The superfoods of the Andes and the Himalaya

Amaranth cultivation in Jumla district in NepalPhotos: LI-BIRD

The nutritious grain that mountain peoples of the Americas and high Asia cultivated were displaced by wheat and rice, but they are staging a comeback thanks to growing public consciousness about health.

Food items like pickled potato, roasted corn, tomato in curry and chilli paste are as Nepali as you can get. But few here know that these staples of our food heritage have their roots in the Andes, and were actually brought to Europe and Asia only in the last 500 years.

Now, there is growing demand for other lost crops of the Incas like amaranth and quinoa among urban Nepalis. These grains are high in protein, low in carbohydrates, gluten-free and rich in micronutrients and minerals.

In fact, amaranth and quinoa are healthier alternatives to rice, particularly for diabetes and hypertension patients. Another South American fruit, the gooseberry, is much sought after for its fibrous and antioxidant properties.

“We might cater to a limited market, but there is a growing demand for superfoods. In fact more and more of our customers prefer to eat quinoa instead of rice,” said Roseeta Raymajhi of Fresh Shelf and Beverage in Baluwatar that has been supplying quinoa for two years.

The Incas grew a variety of crops and vegetables, exotic fruits, beans and tubers. But with the Spanish conquests, native crops were replaced with European foods and many were lost. However with better understanding of their nutritional value, some of the lost crops of the Inca are being rediscovered.

Amaranth is now also cultivated in Nepal’s Jumla and Humla districts, where the arid mountains have a similar soil and climate to the Andes. Iron-rich amaranth leaves (latta ko sag) are eaten as a vegetable, and larger-scale amaranth cultivation in Doti and Achham districts cater to a rising demand in India.

“Many mountain crops like amaranth had been neglected but these are climate smart superfoods and that is where the future is,” explained Rita Gurung of LI-BIRD, the Pokhara-based agro-biodiversity research organisation.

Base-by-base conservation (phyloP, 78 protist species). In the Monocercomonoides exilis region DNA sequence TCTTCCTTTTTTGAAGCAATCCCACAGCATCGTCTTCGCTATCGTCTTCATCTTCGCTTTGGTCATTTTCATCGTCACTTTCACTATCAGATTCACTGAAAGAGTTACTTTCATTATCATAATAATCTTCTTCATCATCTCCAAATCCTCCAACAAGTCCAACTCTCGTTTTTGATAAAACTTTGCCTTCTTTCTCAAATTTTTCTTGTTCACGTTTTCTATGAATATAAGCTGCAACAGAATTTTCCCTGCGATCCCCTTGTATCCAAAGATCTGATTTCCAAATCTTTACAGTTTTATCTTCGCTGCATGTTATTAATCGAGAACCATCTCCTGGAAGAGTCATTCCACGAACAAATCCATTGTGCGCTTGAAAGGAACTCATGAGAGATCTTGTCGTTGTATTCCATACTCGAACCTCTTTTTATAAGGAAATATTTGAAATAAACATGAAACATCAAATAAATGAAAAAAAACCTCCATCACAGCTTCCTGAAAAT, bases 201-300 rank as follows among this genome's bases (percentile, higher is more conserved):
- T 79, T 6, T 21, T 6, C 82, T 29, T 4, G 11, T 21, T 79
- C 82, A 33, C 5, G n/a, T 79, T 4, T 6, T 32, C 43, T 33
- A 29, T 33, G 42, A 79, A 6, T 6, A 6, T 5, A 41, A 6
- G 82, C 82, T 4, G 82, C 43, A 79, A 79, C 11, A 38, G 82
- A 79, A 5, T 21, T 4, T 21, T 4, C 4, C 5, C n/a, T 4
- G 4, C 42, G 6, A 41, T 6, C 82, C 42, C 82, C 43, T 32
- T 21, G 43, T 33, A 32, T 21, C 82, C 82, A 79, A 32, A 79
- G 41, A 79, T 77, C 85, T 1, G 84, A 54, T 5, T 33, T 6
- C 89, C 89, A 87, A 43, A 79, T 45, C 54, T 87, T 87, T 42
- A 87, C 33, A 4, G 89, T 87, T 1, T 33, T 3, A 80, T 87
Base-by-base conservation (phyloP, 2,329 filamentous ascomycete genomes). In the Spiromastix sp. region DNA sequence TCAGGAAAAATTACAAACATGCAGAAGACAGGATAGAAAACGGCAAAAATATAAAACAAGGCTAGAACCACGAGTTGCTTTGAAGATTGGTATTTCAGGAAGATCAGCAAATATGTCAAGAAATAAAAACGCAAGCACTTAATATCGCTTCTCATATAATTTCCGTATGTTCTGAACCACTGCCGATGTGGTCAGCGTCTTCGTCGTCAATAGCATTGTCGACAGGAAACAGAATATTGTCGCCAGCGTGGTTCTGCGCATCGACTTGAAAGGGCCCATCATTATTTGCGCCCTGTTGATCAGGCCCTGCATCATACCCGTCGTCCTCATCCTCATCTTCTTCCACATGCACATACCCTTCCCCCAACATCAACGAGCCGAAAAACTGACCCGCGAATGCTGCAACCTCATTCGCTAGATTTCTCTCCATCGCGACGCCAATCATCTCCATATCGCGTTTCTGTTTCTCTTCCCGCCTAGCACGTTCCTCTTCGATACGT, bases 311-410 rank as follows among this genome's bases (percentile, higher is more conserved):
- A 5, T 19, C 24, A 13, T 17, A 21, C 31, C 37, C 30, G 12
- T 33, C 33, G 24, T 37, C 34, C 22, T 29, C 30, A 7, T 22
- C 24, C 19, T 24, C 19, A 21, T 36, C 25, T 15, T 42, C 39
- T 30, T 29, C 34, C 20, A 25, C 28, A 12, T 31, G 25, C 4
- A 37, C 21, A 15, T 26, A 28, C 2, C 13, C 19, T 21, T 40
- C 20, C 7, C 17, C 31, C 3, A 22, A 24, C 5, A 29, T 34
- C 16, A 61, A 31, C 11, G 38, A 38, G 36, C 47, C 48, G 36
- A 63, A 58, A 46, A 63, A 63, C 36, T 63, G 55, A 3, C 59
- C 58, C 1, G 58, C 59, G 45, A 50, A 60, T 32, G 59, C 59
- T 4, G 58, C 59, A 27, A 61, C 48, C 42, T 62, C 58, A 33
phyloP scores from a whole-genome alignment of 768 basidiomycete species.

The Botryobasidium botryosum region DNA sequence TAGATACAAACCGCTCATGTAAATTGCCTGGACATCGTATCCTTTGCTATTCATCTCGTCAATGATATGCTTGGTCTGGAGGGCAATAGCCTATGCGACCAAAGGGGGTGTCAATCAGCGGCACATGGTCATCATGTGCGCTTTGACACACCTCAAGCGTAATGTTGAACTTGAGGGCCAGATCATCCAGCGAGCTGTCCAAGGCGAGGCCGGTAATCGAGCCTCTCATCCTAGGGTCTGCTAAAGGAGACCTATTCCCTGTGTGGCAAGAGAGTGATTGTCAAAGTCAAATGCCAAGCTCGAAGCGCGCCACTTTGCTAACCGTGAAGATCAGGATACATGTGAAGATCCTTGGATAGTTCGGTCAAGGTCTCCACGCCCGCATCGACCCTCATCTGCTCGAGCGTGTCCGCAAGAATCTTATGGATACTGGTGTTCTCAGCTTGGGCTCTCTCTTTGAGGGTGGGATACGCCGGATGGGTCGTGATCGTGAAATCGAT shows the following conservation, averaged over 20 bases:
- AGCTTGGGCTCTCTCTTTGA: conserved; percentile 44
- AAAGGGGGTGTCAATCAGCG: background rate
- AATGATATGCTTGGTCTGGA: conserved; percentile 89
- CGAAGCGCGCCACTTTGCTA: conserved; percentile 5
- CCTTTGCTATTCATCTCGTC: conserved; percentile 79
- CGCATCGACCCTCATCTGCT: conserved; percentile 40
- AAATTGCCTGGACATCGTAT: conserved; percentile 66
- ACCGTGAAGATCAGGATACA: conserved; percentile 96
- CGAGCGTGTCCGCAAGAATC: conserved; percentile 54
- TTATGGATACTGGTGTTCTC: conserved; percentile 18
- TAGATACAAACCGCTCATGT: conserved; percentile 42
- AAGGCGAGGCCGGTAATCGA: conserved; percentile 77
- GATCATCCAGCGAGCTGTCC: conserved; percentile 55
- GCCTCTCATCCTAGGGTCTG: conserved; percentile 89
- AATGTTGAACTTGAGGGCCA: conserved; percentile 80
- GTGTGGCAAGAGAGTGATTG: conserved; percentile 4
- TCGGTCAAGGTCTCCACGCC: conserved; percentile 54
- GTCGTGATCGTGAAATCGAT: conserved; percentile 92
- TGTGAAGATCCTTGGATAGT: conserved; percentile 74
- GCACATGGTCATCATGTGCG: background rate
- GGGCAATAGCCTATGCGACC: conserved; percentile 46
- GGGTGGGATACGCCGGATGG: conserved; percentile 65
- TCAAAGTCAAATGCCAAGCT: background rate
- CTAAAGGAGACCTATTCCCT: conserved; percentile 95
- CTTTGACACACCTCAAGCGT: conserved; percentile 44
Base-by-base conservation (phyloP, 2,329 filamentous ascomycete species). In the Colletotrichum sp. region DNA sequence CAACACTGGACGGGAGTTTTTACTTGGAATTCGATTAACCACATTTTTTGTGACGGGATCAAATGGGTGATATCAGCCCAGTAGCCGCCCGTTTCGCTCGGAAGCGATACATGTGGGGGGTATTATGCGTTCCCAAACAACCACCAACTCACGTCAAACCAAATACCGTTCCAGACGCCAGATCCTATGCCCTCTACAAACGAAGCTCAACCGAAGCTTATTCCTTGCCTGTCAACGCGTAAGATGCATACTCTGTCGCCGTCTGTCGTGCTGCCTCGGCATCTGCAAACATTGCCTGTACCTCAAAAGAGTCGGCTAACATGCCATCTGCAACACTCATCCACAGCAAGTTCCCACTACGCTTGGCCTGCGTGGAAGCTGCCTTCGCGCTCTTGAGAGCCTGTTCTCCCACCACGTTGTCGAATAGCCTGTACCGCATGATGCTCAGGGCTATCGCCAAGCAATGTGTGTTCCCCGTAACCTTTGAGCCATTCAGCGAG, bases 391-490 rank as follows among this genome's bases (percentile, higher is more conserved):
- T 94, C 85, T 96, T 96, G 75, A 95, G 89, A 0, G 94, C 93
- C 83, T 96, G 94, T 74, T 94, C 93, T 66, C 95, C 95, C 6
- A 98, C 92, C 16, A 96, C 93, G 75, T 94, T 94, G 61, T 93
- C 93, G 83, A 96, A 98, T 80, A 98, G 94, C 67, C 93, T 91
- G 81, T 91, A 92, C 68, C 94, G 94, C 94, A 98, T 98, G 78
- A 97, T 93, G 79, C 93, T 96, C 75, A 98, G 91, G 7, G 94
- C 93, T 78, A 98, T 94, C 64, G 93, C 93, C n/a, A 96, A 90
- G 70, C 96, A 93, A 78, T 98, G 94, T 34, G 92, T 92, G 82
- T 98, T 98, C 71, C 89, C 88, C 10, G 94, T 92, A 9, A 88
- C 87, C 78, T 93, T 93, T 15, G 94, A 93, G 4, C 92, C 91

She says the crops need commercial-scale production and an campaign to promote their nutritional value by recipe generation so that Nepalis will make them a regular part of their diet.

Just like the Andes, the Himalaya has its own superfoods like chino (Proso millet) and kaguno (Foxtail millet) which have similar nutritional value to quinoa, but very few know of their existence.

“We have so many highly nutritional foods, but we have abandoned them for processed and packaged foodstuff and vitamin capsules,” laments public health expert Aruna Uprety.

Read also:

Exploring Nepal’s culinary diversity, Kedar Sharma and Kiran Sharma

Tharu escargots, Sewa Bhattarai

It has been over four years since Saurav Dhakal started Green Growth, an online shopping portal for organic produce in Kathmandu. He has seen gradual increase in demand for locally grown organic and nutrient rich produce, but says farmers have to be first convinced that there is a market for them.

“There are traditional recipes to all of our indigenous foods that we have to relearn and propagate,” Dhakal says.

This Dasain, let us replace rice with kodo (millet), phapar (buckwheat), jau (barley), til (sesame), aalas (flax seed) so that when we eat, drink and make merry, we also become healthier.

Read also: This Dasain, vegetate, Sonia Awale

Sonia Awale


Sonia Awale is Executive Editor of Nepali Times where she also serves as the health, science and environment correspondent. She has extensively covered the climate crisis, disaster preparedness, development and public health -- looking at their political and economic interlinkages. Sonia is a graduate of public health, and has a master’s degree in journalism from the University of Hong Kong.